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A 19-year-old who admitted to blackmailing a girl for nude photographs and viciously bullying girls in middle school won a Democratic primary for a seat in the Kansas state House of Representatives. One of the women even says the candidate drove her to attempt suicide.
Aaron Coleman, a community college student and dishwasher, defeated the incumbent Stan Frownfelter by just 14 votes on Monday. Although Frownfelter pledged to run as a write-in candidate on Tuesday — and has the support of Democratic leadership in the state — no Republican has filed to run in the district.
The young woman who says she attempted suicide after Coleman’s abuse told the Kansas City Star that he started bullying her in the sixth grade. Coleman was “calling me fat, telling me to kill myself, like I’m never going to find anyone, like I’m worthless, just downgrading me every day.” She recalled him, in one message, calling her a “whale” and urging her to go on a diet and get braces.
In social media posts seen by the Star, another woman said that Coleman “harassed me for months,” including relentlessly calling her family’s home phone.
Another woman told the Star that Coleman blackmailed her for nude photos five years ago.
“He got one of my nudes and blackmailed me with it and told me if I didn’t send him more, he would [send] it to all of my friends and family,” the woman wrote on social media, in accusations she also repeated to the Star.
“And when I didn’t send him more, he sent it to everyone I knew. I don’t know how he got the picture. All I know is he’s an awful person and he should not be allowed to run for anything.”
When the Associated Press asked Coleman about the details of that last allegation, he admitted, “They’re accurate.” In a June post on Facebook, seen by the Star, Coleman also said that the accusations against him — which he described as “bullying, revenge porn, and blackmail” — were true.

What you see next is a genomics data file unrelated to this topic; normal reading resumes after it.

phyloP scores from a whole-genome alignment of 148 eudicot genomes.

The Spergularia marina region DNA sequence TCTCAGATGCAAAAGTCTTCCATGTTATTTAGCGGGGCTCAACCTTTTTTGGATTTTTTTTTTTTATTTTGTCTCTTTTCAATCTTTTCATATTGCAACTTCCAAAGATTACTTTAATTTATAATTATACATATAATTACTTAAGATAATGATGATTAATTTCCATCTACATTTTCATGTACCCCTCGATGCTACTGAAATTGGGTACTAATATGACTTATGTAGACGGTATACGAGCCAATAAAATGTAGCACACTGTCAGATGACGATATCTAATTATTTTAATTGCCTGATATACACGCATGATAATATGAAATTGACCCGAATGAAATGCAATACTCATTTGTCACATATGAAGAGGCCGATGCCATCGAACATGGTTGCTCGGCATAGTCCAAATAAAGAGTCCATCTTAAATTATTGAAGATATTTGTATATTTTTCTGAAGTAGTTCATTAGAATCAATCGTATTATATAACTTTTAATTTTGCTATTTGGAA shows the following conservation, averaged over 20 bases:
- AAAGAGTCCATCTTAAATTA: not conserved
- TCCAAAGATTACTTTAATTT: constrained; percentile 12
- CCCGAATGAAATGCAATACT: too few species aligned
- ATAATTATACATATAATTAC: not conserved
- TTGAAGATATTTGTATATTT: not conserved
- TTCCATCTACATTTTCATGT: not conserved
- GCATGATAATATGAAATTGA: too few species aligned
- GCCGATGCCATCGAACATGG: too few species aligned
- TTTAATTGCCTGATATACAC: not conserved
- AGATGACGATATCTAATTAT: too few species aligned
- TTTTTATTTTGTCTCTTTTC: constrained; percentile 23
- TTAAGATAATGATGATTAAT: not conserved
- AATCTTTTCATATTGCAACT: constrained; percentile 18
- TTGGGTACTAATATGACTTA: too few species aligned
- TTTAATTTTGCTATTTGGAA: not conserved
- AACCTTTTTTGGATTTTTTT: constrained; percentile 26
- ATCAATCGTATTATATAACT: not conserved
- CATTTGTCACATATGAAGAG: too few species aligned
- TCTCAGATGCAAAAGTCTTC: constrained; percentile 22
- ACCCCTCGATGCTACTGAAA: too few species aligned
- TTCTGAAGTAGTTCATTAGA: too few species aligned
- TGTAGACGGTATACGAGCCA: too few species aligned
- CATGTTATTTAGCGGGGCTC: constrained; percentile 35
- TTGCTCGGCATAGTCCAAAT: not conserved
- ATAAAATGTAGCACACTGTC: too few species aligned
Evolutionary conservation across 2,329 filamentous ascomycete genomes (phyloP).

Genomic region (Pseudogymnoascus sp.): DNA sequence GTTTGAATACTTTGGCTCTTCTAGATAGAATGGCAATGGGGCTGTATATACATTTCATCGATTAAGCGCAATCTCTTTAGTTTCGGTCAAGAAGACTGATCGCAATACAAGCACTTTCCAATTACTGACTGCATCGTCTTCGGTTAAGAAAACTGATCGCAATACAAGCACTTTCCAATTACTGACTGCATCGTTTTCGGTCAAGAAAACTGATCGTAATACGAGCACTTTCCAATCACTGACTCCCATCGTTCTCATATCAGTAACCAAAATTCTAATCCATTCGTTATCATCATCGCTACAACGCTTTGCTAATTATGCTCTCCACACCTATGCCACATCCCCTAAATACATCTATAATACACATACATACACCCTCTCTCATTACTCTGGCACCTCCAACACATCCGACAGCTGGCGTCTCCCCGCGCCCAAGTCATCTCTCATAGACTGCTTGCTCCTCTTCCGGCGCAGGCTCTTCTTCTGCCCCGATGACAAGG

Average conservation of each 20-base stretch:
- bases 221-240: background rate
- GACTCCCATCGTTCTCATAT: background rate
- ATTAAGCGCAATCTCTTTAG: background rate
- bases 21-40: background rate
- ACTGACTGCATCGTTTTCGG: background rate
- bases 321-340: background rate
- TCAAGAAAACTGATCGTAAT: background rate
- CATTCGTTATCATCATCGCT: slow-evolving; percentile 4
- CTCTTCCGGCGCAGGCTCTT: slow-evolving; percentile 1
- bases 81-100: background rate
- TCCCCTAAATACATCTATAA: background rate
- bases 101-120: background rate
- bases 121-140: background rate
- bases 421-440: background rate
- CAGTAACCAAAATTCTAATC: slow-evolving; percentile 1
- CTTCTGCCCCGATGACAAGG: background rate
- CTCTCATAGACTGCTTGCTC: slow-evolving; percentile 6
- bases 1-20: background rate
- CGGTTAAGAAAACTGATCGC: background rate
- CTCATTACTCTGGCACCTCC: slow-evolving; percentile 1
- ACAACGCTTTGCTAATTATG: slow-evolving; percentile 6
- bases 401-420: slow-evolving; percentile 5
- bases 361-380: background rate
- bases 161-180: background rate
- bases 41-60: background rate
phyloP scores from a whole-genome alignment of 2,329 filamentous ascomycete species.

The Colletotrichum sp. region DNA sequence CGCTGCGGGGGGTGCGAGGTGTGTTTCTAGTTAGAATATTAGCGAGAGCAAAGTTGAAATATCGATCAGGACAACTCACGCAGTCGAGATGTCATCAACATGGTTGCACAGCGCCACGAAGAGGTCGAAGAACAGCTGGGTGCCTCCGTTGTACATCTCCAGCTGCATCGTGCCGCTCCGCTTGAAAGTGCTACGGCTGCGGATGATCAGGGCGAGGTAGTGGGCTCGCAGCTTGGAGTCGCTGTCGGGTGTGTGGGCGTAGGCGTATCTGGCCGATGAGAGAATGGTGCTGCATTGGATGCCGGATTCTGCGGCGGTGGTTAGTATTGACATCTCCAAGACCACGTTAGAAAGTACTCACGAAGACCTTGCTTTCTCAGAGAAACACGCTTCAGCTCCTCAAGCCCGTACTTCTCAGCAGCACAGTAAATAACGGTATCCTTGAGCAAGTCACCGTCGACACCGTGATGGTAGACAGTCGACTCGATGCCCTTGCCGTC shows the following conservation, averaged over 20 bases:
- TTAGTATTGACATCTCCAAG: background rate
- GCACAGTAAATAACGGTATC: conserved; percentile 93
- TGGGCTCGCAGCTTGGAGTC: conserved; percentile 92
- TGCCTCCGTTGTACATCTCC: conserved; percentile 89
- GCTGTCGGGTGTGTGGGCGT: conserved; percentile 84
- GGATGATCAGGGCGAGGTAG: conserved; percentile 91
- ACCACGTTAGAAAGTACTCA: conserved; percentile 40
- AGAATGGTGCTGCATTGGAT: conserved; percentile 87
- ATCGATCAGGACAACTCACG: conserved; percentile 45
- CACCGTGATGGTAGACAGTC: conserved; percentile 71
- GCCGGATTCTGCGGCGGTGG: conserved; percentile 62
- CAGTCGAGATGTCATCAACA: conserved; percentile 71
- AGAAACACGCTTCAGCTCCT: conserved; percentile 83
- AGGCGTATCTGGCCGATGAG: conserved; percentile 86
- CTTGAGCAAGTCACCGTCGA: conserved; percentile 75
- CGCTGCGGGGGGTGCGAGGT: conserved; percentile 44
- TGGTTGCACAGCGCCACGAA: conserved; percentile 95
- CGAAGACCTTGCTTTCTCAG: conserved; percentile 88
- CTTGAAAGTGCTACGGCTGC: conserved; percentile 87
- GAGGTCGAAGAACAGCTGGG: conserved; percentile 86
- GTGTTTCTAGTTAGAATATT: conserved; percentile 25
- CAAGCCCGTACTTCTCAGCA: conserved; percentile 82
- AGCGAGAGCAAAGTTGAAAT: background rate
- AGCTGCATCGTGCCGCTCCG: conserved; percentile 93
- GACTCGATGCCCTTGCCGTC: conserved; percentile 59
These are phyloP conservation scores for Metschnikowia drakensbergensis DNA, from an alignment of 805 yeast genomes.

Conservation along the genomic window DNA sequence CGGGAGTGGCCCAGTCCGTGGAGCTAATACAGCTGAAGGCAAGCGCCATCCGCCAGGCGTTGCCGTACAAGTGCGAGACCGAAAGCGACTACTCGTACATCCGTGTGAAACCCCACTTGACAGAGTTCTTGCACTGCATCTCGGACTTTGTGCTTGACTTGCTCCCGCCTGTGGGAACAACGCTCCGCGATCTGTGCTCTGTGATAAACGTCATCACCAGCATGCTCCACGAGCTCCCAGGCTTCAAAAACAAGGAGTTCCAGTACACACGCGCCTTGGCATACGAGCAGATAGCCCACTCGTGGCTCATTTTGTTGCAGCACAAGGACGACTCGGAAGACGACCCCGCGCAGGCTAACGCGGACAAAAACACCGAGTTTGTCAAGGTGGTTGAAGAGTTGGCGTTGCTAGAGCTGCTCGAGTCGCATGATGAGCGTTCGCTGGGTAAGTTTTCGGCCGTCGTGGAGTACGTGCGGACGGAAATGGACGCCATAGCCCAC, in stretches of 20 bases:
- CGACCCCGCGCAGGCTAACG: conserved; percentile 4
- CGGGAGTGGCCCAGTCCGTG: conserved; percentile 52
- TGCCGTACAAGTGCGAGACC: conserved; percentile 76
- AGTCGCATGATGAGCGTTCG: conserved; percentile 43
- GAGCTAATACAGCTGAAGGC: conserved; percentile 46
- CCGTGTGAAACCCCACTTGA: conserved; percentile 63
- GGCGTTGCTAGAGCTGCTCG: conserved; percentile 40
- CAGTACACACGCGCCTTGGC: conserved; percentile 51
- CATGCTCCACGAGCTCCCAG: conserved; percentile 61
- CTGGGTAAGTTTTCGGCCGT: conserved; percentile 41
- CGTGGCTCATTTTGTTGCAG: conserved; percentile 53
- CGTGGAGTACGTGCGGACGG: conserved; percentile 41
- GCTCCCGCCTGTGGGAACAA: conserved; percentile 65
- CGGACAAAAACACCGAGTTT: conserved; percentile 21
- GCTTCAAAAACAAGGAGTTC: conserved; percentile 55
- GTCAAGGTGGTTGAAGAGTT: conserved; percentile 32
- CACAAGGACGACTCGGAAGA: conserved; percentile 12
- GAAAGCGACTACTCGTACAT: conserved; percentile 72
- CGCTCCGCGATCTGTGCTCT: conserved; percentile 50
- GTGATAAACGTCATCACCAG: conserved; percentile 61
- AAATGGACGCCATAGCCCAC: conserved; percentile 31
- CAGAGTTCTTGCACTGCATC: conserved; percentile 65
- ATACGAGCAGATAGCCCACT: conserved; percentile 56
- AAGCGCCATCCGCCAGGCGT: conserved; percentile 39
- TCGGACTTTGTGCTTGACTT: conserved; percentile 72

“I just want to make clear all these allegations are both true and occurred only digitally,” he wrote. “I denounce these actions and they are the actions of a sick and troubled 14-yo boy.”
When Frownfelter came out in support of the women who’d accused Coleman, Coleman threatened to attack Frownfelter with allegations of his own, Frownfelter told the Star. Coleman never made good on his threat.
“I had, to that point, run an issue-focused campaign and was simply making clear that if Mr. Frownfelter’s campaign was going to run personal attacks then his conduct as a legislator would also be fair game,” Coleman told the Star. Coleman’s platform supported a single-payer healthcare system and legalizing marijuana.
In a statement to the Kansas City Star, Coleman also said that he was sorry about his past actions.
“I made serious mistakes in middle school and I deeply regret and apologize for them. I’ve grown up a great deal since then,” he said.
“I’ve moved on,” Coleman also recently wrote a relative of the woman who’d attempted suicide, according to the Kansas City Star. “They call the past the past for a reason, because that’s where you are supposed to leave things. At this point you shouldn’t move on for me, you should move on for yourself.”
During the campaign, Coleman told a former Kansas Republican lawmaker in a social media post that Coleman would “laugh and giggle when you get COVID and die.”
“Ask your buddy Herman Cain how it worked out for him,” he added.
If you or someone you know is in crisis, call the National Suicide Prevention Lifeline at 800-273-8255, text TALK to 741741, or visit https://suicidepreventionlifeline.org for more information.
Cover: Facebook/Aaron Coleman For Kansas